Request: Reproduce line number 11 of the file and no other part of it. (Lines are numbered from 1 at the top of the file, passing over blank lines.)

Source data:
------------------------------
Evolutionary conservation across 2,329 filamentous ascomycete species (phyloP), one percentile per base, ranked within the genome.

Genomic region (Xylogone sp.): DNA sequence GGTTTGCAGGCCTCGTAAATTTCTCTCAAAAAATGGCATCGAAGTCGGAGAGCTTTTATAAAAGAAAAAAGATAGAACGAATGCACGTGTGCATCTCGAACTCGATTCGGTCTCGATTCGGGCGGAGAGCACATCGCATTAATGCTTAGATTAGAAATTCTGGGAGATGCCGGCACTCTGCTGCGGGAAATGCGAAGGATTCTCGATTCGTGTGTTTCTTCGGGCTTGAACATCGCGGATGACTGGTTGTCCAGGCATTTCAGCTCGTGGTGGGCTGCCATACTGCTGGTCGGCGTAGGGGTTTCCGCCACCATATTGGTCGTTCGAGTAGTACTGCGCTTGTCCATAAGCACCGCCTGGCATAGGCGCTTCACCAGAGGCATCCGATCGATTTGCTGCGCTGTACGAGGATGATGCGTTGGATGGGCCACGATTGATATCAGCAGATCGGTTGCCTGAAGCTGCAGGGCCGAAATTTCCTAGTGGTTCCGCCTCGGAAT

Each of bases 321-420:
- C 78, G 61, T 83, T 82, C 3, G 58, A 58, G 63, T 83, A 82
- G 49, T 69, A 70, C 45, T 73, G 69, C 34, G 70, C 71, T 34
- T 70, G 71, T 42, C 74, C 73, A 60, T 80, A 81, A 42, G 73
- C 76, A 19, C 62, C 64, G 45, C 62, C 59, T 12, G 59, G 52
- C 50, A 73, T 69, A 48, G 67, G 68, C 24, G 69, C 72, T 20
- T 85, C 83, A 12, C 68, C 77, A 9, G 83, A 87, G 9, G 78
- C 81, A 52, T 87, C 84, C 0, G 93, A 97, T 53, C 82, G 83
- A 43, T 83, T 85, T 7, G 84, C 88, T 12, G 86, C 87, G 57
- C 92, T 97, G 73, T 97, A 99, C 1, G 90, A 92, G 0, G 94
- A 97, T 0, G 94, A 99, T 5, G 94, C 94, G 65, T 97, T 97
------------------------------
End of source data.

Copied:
- A 43, T 83, T 85, T 7, G 84, C 88, T 12, G 86, C 87, G 57